Technology as a Hegemon driver

By on September 24, 2012
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How history and technology are related.

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I am a big history buff which used to be my favorite subject in school and to date the histories of different eras continues to fascinate me. My choice to work in technology marketing also makes me a geek, therefore inspiring me to dedicate this article to talking about both and how they are related.

In the 1500s, advances in navigation technology mixed with courage allowed Christopher Columbus to sail across the Atlantic to find the Americas. For years after, the Spanish reaped the rewards of shipping gold and other precious jewels to Spain thanks, in part, to holding the edge in navigation technology, allowing the Monarchy to reign for 50 odd years as the undisputed global power – the Hegemon. A hegemon is defined as the center of the world, economically; a global super-power that we all know to be the US today. However history is littered with examples of hegemons that capitalized on the technological advances of their era to rule.

In the 1600s, albeit for a short while, the Dutch held the Hegemon title, once again thanks to superior shipping innovations. For 200 years after the Dutch, it was for the English to carry the crown, establishing a hegemony status with the steam engine, textile mill and other revolutions of the Industrial Era. The English imported raw material from all over the world only to re-export them as finished goods.

War in the first half of the 1900s brought a new player to the front – USA, who continues to dominate the global landscape. The US was crowned Hegemon thanks to technology advances in weaponry, such as the Oppenheimer’s Nuclear Bomb, information technology including Cerf’s Internet, automotive with Ford’s Automobile, and space with Armstrong’s trip to the Moon. The list is endless. The era of the US Baby Boomers resulted in an army of engineers who powered the innovation engine, giving birth to Silicon Valley, Facebook, Wall Street and has firmly implanted the US as the hegemon of our lifetime.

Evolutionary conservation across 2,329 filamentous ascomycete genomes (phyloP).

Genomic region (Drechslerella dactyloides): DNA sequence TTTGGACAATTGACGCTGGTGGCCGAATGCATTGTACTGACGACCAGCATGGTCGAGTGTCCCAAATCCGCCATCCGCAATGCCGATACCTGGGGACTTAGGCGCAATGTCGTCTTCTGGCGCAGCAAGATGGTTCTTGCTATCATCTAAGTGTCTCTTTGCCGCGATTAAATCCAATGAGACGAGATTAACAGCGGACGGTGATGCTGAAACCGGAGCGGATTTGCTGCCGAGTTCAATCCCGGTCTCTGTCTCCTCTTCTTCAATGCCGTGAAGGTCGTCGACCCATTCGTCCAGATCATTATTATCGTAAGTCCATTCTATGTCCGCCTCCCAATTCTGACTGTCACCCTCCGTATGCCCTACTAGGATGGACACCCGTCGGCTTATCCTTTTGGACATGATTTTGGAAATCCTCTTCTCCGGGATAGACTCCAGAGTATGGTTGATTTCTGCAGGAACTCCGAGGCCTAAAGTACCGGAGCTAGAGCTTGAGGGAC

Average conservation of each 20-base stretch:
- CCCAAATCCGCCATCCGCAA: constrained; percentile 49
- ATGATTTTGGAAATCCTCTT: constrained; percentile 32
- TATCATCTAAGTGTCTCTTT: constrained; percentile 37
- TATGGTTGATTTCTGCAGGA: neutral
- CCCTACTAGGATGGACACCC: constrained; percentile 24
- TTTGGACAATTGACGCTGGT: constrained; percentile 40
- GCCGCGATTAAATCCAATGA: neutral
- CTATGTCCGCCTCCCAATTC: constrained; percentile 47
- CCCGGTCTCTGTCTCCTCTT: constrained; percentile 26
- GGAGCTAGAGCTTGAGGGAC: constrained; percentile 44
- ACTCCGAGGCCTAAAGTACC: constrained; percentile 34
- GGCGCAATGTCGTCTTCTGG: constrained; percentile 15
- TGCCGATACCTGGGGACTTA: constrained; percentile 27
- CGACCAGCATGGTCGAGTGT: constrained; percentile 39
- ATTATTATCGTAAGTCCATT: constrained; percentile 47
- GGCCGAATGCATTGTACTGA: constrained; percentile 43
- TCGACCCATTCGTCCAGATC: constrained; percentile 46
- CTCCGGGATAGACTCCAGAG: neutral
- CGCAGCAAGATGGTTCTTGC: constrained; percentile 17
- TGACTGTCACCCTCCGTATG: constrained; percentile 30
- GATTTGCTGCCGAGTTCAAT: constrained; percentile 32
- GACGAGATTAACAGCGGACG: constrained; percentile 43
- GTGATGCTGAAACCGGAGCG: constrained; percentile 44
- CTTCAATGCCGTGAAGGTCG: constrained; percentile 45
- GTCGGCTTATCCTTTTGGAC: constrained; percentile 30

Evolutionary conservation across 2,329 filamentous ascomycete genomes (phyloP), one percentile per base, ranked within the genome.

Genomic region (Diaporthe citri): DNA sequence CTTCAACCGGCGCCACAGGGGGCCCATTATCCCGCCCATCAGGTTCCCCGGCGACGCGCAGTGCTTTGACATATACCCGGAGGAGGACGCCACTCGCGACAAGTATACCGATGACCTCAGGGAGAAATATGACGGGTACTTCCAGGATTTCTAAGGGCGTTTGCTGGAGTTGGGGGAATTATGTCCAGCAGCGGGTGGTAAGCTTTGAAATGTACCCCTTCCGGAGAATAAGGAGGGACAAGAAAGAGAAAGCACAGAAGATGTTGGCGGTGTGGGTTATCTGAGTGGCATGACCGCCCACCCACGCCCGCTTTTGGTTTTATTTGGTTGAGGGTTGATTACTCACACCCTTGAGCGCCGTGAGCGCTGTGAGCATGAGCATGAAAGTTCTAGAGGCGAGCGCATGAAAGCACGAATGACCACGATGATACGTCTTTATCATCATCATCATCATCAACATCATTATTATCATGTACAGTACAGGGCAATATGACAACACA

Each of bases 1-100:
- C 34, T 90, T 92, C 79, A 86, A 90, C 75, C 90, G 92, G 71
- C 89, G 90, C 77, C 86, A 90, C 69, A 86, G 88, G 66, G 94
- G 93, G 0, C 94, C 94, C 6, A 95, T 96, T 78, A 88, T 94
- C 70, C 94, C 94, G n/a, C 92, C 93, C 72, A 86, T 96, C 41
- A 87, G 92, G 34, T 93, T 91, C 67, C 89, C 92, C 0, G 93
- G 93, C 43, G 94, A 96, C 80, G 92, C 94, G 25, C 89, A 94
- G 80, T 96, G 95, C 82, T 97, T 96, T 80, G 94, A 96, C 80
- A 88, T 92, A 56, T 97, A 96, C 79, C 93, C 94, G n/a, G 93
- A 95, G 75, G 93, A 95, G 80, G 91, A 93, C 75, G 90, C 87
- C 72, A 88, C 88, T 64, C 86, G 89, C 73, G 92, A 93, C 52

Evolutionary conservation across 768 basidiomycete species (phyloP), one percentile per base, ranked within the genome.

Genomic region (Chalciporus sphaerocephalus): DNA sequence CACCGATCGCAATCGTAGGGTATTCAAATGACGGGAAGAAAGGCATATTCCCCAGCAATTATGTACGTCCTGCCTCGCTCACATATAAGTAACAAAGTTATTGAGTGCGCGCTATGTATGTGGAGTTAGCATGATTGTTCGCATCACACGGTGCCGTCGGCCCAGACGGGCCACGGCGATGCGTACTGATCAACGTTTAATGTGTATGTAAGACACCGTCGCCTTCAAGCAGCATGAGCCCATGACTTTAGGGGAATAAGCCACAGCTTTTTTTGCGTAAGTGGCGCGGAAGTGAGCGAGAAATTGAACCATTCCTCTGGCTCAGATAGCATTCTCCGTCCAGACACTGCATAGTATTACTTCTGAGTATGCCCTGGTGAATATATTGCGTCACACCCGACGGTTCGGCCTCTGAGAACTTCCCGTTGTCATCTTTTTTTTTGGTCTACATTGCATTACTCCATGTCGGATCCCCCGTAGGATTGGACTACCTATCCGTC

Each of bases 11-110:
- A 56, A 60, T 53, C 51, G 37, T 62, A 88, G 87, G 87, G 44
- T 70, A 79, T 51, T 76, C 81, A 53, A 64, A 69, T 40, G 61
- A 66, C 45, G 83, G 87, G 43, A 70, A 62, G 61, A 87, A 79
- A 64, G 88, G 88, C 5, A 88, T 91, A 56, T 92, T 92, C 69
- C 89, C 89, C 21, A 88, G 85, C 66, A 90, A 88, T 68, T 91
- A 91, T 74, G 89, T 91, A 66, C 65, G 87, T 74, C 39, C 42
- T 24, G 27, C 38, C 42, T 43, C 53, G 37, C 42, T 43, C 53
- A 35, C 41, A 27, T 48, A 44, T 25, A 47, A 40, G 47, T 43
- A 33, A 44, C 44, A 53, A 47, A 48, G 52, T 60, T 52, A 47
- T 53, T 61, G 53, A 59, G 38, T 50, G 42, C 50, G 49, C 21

Today, technology is still evolving and it is thought that the crown may eventually pass to China, which is accredited with inventing paper, the compass, gunpowder and printing. The timing is suspect with the current financial crisis; however I choose not to speculate; this is not about politics, but about advances in technology that determine the duration of hegemon status adorned by a country.

So, a question presents itself: Who will be the next hegemon? Which technology, with a confluence of several other factors – social, financial, etc, will determine the next lynchpin of the global economy?

In my opinion, after each continent has had its turn at the hegemon crown, technical advances will place it on Africa. Africa still has several roadblocks to overcome such as infrastructure, education, socio-political dynamics; however China was but akin to a small fishing village until the 1960s. At first manufacturing moved into China and simultaneously infrastructure improved which encouraged further investment to the extent that eventually, a Made in China label became sign of prosperity and pride. China, akin to the US, now produces several thousand engineers every year. These engineers, I read, are using existing technologies to help China leap ahead in telecommunications, manufacturing, transportation etc. However the cost of living and wages in many of China’s coastal cities, the original manufacturing hubs, has shot up and industries are either moving into rural China or moving to Vietnam and Cambodia. It is this constant hunt for the lowest manufacturing cost base that will eventually lead industries to Africa.

But to become viable for business, Africa has to be overcome its afore-mentioned hurdles. Technology is already bringing about change – Internet costs are dropping and consequently penetration is increasing. Recent socio-political changes in North Africa used social media platforms as a rallying call–Telcos are rolling out 4G or LTE (Long Term Evolution) infrastructure in Western Europe and Africa simultaneously. With plenty of sun, solar panels might be the answer for rural areas plagued by electricity shortages.

But the question remains, which technology advance will make Africa the next Hegemon? I am not an oracle to see beyond the next 3 years – heck, I couldn’t even predict the tablet takeover until 2009. Any thoughts on that?

Manish Punjabi, Marketing Manager (META) at AMD
His/her postings are his own opinions and may not represent AMD’s positions, strategies or opinions. Links to third party sites, and references to third party trademarks, are provided for convenience and illustrative purposes only. Unless explicitly stated, AMD is not responsible for the contents of such links, and no third party endorsement of AMD or any of its products is implied.


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